Statement: IMPACT Trade Union on anti-water privatisation victory

Statement by IMPACT Trade Union on Irish parliamentary committee’s recommendation to hold referendum on public ownership of water.

The background: Ireland was one of the worst hit countries to experience the austerity treatment in the EU but unlike Greece or Portugal, resistance was not very visible. Until plans were announced to privatise water. A resistance movement embracing direct action tactics of non-payment of charges and blocking installation of water meters swung public opinion so that all political parties declared themselves against water charges at the election in March 2016, forcing the new government to climb down. But this victory was not enough for the campaign. Although this government scrapped the plan there is nothing stopping any later government from re-introducing it. That is why the campaign went on the offensive and pushed for a constitutional referendum enshrining public ownership of water – that way any future government would not be able to privatise water without going back to the people in another referendum, where they would be defeated. Earlier this month, a parliamentary committee recommended holding a referendum, signalling a big victory for the anti-austerity movement in Ireland.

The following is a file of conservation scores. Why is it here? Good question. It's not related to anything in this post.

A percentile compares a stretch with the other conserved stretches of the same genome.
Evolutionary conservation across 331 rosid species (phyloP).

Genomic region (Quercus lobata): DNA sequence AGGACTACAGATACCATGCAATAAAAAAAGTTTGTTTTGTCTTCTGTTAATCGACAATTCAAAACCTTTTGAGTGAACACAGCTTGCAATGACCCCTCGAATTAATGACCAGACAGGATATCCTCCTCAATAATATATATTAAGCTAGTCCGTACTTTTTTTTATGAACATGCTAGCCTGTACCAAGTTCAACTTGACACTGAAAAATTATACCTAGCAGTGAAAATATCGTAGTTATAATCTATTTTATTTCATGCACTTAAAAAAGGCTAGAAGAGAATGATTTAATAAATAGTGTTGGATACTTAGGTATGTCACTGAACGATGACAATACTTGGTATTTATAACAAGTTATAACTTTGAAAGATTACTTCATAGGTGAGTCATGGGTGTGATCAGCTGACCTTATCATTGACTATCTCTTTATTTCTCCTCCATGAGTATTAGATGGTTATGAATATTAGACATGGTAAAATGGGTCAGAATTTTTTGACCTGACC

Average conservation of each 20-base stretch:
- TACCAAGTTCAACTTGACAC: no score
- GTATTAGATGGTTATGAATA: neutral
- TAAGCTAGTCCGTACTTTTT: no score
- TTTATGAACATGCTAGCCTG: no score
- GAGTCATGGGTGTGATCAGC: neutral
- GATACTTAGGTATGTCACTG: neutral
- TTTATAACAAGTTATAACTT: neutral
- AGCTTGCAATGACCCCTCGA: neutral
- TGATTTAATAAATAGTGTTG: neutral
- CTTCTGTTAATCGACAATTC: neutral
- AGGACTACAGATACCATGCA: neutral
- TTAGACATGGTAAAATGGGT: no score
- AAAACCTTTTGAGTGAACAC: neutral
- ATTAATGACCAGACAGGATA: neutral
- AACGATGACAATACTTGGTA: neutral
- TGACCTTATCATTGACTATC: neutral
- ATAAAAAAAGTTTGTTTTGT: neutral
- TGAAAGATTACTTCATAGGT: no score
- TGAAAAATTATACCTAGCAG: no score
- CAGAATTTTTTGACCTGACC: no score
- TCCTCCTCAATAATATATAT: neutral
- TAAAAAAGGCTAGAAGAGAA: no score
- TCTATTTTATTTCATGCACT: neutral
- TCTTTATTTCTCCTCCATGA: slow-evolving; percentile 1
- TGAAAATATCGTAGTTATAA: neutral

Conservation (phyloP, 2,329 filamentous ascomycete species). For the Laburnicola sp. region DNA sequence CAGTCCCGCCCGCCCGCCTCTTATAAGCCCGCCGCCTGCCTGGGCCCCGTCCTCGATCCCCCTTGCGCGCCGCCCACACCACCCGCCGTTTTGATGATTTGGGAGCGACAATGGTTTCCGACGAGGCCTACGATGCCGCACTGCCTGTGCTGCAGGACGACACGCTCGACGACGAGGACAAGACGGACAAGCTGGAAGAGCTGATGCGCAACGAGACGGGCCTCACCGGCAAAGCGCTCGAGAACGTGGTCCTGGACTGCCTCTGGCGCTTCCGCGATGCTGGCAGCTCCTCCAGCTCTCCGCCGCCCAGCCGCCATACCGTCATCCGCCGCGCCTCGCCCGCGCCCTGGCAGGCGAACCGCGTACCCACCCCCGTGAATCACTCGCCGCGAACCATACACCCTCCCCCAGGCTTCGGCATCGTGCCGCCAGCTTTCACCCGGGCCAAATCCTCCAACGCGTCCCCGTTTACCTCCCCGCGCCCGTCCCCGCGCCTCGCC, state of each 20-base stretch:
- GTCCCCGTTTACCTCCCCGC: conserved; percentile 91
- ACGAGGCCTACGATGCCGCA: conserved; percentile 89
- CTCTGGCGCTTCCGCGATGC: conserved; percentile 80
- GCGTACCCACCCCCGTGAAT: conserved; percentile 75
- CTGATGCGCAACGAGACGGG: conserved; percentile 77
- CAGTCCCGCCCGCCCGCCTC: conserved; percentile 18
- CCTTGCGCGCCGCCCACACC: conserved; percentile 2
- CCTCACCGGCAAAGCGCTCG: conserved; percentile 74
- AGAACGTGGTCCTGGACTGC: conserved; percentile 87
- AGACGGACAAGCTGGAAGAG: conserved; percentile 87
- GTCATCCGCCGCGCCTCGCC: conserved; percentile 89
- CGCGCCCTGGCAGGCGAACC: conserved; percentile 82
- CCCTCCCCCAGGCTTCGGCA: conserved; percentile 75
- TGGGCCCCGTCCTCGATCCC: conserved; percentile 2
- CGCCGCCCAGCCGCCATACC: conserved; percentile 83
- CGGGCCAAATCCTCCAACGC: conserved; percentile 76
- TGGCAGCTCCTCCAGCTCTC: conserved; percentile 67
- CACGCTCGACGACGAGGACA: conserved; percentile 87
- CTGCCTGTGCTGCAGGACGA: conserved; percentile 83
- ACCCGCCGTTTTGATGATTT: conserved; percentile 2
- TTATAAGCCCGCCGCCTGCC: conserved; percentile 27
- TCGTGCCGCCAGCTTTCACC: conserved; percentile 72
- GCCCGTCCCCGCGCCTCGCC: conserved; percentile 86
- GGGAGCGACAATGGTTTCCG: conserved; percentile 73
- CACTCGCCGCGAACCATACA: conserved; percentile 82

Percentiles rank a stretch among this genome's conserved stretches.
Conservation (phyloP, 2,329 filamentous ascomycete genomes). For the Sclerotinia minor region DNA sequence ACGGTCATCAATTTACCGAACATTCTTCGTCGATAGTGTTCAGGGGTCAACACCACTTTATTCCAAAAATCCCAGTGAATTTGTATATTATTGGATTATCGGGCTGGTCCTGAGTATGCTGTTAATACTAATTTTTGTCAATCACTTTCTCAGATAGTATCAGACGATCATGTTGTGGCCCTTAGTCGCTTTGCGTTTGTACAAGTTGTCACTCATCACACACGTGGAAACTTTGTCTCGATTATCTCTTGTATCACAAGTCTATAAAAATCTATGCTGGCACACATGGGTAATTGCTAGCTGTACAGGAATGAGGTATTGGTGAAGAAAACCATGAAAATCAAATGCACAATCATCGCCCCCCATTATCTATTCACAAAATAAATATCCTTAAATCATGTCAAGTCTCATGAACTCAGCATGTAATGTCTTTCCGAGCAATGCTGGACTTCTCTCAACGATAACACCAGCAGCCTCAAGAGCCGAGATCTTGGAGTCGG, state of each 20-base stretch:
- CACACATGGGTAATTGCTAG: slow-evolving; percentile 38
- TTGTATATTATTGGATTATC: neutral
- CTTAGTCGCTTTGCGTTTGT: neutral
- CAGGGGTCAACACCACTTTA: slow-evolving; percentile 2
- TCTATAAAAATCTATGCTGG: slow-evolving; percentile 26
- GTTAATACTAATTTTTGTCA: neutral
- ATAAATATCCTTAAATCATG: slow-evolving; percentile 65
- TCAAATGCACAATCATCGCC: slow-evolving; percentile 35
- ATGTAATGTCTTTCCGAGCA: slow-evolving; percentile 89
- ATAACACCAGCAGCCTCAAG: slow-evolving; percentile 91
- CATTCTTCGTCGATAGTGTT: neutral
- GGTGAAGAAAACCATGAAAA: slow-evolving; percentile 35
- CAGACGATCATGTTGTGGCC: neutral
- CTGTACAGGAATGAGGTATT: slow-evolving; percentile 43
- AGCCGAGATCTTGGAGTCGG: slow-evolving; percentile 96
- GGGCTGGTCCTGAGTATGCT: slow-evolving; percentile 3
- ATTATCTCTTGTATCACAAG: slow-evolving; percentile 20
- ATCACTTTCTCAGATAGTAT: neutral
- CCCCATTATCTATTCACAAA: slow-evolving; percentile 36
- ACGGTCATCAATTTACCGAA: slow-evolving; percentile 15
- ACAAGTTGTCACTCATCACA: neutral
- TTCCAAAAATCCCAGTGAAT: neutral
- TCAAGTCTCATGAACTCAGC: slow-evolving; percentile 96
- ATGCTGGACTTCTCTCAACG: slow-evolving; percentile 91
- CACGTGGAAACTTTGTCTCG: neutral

Originally posted on the IMPACT blog.

The decision of the Joint Oireachtas Committee on the Future Funding of Domestic Water Services to recommend a referendum on enshrining public ownership of Irish Water in the Constitution was big news for the European water movement. For us, this was a huge encouragement for the many local and national groups fighting the privatisation of water services across the continent.

It followed on the heels of the Slovenian Parliament’s decision to introduce an amendment, guaranteeing the right to water, into the country’s constitution. Today [Wednesday 22nd March] is World Water Day, an occasion for us to celebrate the huge contribution that decent water services make to public health and quality of life, and to highlight the opposition to privatisation that’s growing throughout Europe.